Anne Shiras was both a pioneer practitioner in the field of medical photography and a key officer in our organization from the founding era through the first two decades. Anne lived and worked in the Pittsburgh area of Western Pennsylvania for her entire 91 years, July 19, 1903 to July 30, 1994.
She graduated from Bryn Mawr College in 1925 and from the Yale School of Drama in 1927. Her ancestors (both sides) were prominent pioneer families in the Pittsburgh area. Charles Shiras collaborated with Stephen C. Foster, writing the words to several of his songs. Her grandfather, George Shiras Jr. was a justice of the US Supreme Court starting in 1892 under President Benjamin Harrison. The family included attorneys, and publishers among its ranks.
It was during The Great Depression that Anne entered the new specialty of medical photography and joined the University of Pittsburgh School of Medicine. She served at Magee Hospital and was privileged to study in the department of Louis Schmidt, at the time, the leading figure in our field.
Anne was the second Shiras to practice professional photography, following her uncle, George Shiras III. George Shiras was a congressman in the fifty-eighth congress and also active in biological research and photography. The National Geographic described him as 'the father of wildlife photography' for his work with camera traps and flash photography - capturing animals at night.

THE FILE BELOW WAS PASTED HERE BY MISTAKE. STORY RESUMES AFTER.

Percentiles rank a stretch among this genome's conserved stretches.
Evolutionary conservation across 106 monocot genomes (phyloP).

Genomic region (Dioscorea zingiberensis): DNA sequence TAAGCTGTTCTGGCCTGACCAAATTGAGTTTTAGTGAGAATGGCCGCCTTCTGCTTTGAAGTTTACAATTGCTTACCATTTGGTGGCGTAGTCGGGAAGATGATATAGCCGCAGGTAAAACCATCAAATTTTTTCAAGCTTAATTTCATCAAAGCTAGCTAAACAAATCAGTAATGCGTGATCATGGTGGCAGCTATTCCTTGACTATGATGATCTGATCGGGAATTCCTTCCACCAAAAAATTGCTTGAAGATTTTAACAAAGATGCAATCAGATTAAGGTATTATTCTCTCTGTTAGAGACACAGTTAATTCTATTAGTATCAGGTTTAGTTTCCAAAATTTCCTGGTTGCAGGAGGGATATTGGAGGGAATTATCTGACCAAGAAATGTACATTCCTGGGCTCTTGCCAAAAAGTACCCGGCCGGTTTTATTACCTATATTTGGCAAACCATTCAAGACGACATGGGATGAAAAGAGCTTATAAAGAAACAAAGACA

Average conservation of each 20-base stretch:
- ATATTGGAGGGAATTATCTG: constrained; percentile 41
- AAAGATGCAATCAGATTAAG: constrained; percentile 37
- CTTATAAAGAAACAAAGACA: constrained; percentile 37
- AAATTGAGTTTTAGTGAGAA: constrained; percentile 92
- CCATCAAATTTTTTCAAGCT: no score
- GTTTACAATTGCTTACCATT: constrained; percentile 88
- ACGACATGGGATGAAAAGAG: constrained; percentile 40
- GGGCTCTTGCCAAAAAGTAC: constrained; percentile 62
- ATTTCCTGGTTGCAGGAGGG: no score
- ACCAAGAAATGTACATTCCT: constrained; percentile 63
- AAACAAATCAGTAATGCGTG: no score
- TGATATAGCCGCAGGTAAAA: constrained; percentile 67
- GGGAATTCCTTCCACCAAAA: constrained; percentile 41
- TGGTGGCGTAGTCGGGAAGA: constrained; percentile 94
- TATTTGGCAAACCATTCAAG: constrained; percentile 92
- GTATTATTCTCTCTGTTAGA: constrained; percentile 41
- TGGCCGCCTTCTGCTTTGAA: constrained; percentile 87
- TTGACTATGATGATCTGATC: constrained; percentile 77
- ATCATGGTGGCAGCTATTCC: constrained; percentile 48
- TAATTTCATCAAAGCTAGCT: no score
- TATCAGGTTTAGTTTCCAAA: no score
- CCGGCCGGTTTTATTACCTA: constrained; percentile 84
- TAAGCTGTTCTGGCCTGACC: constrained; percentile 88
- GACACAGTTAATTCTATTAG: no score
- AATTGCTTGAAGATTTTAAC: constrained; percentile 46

Anne maintained her interest in the performing arts, editing and publishing the work of Maxwell Foster, a Shakespearean scholar. Shiras was so convinced that Foster's interpretation was important that she paid to have it published and be available for future study.
Anne’s contribution to our organization was immense. Not only was she a director, she helped keep the organization thriving. Anne kept minutes of all the meetings, and transactions, rich in many details that were later so valuable when 'historical' summaries of the start-up were needed, like the photographer who sold a pint of blood to earn the travel expenses to the founding BPA meeting in Connecticut.
H. Lou Gibson, veteran Kodak science photographer/author, said it was impossible to think of the early BPA without Anne coming to mind. Anne kept active attending annual meetings even after retirement. She presented the organization a very significant block of stock, in the then-trendy Polaroid Corporation. Her contributions continued, lifelong, and the Pioneer Members Lecture is justly named in her honor.
The January 1995 issue of the Journal of Biological Photography featured An interview with Anne Shiras, FBPA in which Barbara Katzenberg, FBPA transcribes an inteview with Anne in 1987. Anne requested that it not be published until after her death.